Britain’s Got Talent audiences were bowled over by young Julia Carlile when she appeared on the show with her dancing troupe, the Merseygirls. After performing their routine, she told the judges that she suffered from scoliosis, which is a curvature of the spine.
And now Julia has made her first public appearance since completing spinal surgery – paid for by BGT judge Simon Cowell – at the National Reality Television Awards with her fellow Merseygirls. She donned a navy blue dress and black high heels and was all smiles in front of the cameras.
But in an interview on ITV’s This Morning, Julia has revealed it was a long journey to get to that red carpet event following the procedure.
She said: “It has been really hard, probably one of the hardest things I’ve ever done. I just decided I’m going to get better now, because I just want to dance.”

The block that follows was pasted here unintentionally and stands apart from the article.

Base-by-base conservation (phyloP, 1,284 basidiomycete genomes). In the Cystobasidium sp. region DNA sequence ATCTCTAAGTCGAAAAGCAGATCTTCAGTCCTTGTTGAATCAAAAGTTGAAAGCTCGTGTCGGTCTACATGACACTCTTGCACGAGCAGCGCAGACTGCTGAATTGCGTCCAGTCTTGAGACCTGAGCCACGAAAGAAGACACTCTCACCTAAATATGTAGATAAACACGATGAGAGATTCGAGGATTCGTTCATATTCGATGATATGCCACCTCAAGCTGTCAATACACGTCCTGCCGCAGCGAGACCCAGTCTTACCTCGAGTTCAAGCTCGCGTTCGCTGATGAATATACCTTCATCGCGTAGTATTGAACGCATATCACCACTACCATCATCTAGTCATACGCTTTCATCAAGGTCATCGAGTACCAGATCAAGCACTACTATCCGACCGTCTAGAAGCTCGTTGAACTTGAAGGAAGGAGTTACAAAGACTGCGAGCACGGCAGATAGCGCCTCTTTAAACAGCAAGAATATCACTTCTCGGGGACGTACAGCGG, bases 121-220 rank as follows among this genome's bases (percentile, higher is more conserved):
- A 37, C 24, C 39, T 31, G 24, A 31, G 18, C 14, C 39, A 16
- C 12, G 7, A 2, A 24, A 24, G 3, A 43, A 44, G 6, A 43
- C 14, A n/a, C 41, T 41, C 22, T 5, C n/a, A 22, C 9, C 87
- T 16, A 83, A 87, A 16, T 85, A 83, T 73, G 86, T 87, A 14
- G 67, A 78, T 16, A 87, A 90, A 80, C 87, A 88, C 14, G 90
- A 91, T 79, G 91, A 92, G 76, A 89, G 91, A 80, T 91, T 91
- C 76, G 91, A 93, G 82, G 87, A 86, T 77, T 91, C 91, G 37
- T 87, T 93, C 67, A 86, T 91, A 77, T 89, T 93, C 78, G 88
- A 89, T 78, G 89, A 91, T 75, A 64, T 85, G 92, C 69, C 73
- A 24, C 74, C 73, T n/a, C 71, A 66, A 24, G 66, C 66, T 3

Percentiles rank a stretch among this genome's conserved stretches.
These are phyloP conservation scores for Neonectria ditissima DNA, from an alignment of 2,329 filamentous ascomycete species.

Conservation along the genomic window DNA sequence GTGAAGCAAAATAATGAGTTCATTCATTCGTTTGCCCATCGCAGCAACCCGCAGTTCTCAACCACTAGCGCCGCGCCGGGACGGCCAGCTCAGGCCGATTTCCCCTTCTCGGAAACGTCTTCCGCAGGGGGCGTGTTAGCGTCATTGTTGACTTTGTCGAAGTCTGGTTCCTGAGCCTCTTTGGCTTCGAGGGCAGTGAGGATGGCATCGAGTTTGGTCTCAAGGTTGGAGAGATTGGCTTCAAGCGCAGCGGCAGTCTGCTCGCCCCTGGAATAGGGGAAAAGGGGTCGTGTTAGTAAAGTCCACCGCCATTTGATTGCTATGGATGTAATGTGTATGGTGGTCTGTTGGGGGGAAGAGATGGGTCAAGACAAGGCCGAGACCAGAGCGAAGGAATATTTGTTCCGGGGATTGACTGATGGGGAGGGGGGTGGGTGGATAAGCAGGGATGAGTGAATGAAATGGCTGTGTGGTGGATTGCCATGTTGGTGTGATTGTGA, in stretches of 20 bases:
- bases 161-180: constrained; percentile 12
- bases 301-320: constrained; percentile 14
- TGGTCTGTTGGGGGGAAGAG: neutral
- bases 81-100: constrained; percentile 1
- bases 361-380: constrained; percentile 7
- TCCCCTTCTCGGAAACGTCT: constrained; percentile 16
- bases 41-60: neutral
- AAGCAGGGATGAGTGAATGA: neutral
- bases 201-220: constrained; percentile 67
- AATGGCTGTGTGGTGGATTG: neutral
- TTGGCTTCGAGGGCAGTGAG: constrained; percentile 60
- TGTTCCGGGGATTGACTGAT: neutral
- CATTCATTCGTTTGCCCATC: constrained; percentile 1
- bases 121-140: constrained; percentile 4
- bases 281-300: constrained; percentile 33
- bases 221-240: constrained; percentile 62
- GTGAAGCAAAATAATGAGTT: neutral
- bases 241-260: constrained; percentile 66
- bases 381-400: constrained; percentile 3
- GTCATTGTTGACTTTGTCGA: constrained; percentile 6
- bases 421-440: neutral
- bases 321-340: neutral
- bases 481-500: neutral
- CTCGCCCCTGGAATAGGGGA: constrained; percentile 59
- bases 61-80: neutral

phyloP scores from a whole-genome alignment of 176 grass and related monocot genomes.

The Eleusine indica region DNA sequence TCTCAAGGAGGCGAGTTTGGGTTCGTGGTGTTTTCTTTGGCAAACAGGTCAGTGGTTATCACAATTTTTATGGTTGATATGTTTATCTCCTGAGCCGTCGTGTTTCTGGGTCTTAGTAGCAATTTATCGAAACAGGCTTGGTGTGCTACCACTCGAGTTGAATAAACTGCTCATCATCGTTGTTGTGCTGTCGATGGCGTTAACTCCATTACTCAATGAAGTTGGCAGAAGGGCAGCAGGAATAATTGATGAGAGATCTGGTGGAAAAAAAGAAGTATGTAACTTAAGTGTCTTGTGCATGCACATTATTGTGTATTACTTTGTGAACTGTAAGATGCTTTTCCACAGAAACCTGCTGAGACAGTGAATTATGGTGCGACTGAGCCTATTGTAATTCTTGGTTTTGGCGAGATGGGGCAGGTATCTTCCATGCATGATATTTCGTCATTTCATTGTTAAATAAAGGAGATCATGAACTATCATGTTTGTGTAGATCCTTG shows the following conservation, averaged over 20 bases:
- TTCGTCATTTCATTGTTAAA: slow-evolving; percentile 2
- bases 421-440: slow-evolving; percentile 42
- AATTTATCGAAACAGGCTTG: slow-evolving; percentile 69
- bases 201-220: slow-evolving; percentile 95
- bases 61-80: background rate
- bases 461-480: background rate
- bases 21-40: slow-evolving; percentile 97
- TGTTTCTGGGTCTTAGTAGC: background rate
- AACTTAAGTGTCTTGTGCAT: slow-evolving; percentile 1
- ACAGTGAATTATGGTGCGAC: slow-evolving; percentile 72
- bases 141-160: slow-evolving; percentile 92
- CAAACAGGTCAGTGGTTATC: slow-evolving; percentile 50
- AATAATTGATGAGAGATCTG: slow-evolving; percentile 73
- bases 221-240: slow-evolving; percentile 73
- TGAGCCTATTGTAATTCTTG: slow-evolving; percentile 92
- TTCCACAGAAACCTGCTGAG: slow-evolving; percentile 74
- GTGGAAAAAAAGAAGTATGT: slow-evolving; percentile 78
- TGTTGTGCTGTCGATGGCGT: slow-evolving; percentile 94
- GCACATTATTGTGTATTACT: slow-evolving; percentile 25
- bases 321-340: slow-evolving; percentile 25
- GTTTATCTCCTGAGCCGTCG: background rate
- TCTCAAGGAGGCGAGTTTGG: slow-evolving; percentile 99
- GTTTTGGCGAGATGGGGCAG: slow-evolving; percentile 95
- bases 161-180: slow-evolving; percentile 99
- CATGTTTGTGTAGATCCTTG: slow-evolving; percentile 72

Asked where she’d be without the operation, she frankly admitted: “I’d probably be a mess because knowing I’m not going to dance again, I’d be like ‘What do I do now?'”
The reality TV competition was her last chance at raising enough money to go to the US for an operation, which would hopefully prevent her from losing the ability to dance. Despite the troupe not taking out the top prize, the 15-year-old was shocked when Simon announced he’d pay for the operation, which cost a whopping £175,000 ($236,147).
The TV judge and entrepreneur told the Merseygirls: “You know when we met, when we did the auditions…I was thinking, ‘there’s a reason why you came on this year’, because I promise you this: whatever happens, we’ll make sure you’re in a great place.
“I promise you.”
Julia revealed Simon approached her afterwards and told her he would make sure there was every possibility that she could dance again. The teenager told the Liverpool Echo: “He didn’t have to do it and he has changed my life. There are no words to thank him for how grateful we are. It’s just unbelievable.”
Her surgeon Dr. Darryl Antonacci also told This Morning: “This surgery comes in from the side – instead of a metal rod, we put [in] a flexible cord and that flexibility of the cord allows you to correct the curve – basically like cinching a belt – but then it maintains flexibility.
“She’s handled it like a gem, she always has a smile on her face.”
Good on her.